How to raise iron-rich kids

Posted on 15 May 2017

Children need iron to grow, think and develop. Dr Heidi Ackermann, a paediatrician at Mediclinic George, gives age-appropriate guidelines to help parents ensure their children are getting enough of this valuable nutrient from an early age.

Iron deficiency should not be a problem if your child is developing and growing normally and eating a healthy diet including foods rich in iron. However, children with diets low in iron or vitamin C, and children with diseases of the gut that cause poor absorption such as coeliac disease, may fall short. In addition, young girls who suffer from heavy menstrual flow can develop iron deficiency anaemia, as can children with blood disorders like haemophilia.

It’s best to build up a baby’s iron stores from birth. Preterm babies and babies born to mothers who were iron deficient during pregnancy are most at risk for iron deficiency. This table shows the ideal way to boost a baby’s dietary iron.

0-6 months Should receive milk exclusively, ideally in the form of breast milk, failing that infant formula and not store-bought milk or unmodified cow’s milk
6 months Start introducing iron and vitamin C rich solid foods alongside breast milk or infant formula. Include leafy green vegetables and fruit.
6+ months Introduce meat alongside other solid foods and breast milk or infant formula. Meat should be puréed.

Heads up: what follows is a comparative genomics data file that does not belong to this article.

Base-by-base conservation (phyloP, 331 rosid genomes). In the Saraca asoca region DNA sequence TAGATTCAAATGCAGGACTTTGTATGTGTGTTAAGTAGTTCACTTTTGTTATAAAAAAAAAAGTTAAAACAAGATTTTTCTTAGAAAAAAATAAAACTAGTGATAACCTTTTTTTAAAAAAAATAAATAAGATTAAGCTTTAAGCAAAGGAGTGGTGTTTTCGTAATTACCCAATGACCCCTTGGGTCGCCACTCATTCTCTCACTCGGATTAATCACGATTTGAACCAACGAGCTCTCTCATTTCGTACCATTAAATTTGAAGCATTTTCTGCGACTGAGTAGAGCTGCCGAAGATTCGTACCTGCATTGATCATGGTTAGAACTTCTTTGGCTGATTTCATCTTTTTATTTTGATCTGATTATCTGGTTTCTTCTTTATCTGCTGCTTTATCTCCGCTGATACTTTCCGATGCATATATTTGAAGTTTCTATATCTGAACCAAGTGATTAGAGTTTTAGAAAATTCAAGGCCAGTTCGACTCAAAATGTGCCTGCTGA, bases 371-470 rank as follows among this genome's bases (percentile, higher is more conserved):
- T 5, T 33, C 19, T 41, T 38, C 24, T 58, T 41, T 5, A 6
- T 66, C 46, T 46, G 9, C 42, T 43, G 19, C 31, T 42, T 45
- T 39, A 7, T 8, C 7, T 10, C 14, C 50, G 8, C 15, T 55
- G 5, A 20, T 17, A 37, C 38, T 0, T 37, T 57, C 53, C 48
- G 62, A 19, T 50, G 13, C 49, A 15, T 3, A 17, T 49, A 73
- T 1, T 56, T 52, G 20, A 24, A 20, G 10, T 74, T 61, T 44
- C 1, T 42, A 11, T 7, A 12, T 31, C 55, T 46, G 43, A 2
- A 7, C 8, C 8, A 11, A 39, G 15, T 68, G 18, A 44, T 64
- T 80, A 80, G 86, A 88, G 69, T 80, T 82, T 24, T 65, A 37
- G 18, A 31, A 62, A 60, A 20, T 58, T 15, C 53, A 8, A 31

Warning signs to watch out for

A child who is iron deficient may not have symptoms, but some warning signs can include delayed developmental milestones, recurrent infections, reduced energy levels or exercise intolerance, and eating non-foods such as soil or ice.

If your child’s doctor suspects iron deficiency (based on medical history and an examination), blood tests can be ordered. ‘It’s likely that ferritin and haemoglobin will be tested,’ says Dr Ackermann. ‘Ferritin measures the body’s iron stores, and haemoglobin (the structures within red blood cells responsible for transporting oxygen throughout the body) is the actual test for anaemia. If the haemoglobin is low, the doctor will also review the size and colour of the red blood cells, which are typically small and pale if iron deficiency is the cause of anaemia.’

What can be done

Elemental iron in the form of ferrous sulphate is usually prescribed to treat iron deficiency anaemia. ‘It’s best absorbed if given with juice between meals,’ says Dr Ackermann.

Depending on the severity and cause of the anaemia, it will usually resolve after three months of oral iron medication and improvements in dietary intake of iron. Children who are very ill due to iron deficiency anaemia may require a blood transfusion, and children who don’t respond adequately to oral iron therapy may require intravenous iron replacement or a drip.

‘If you are concerned about your child’s iron intake, over the counter iron supplements are usually safe, even if your child is not iron deficient, as long as you stick to the recommended doses,’ says Dr Ackermann.

Published in Babies

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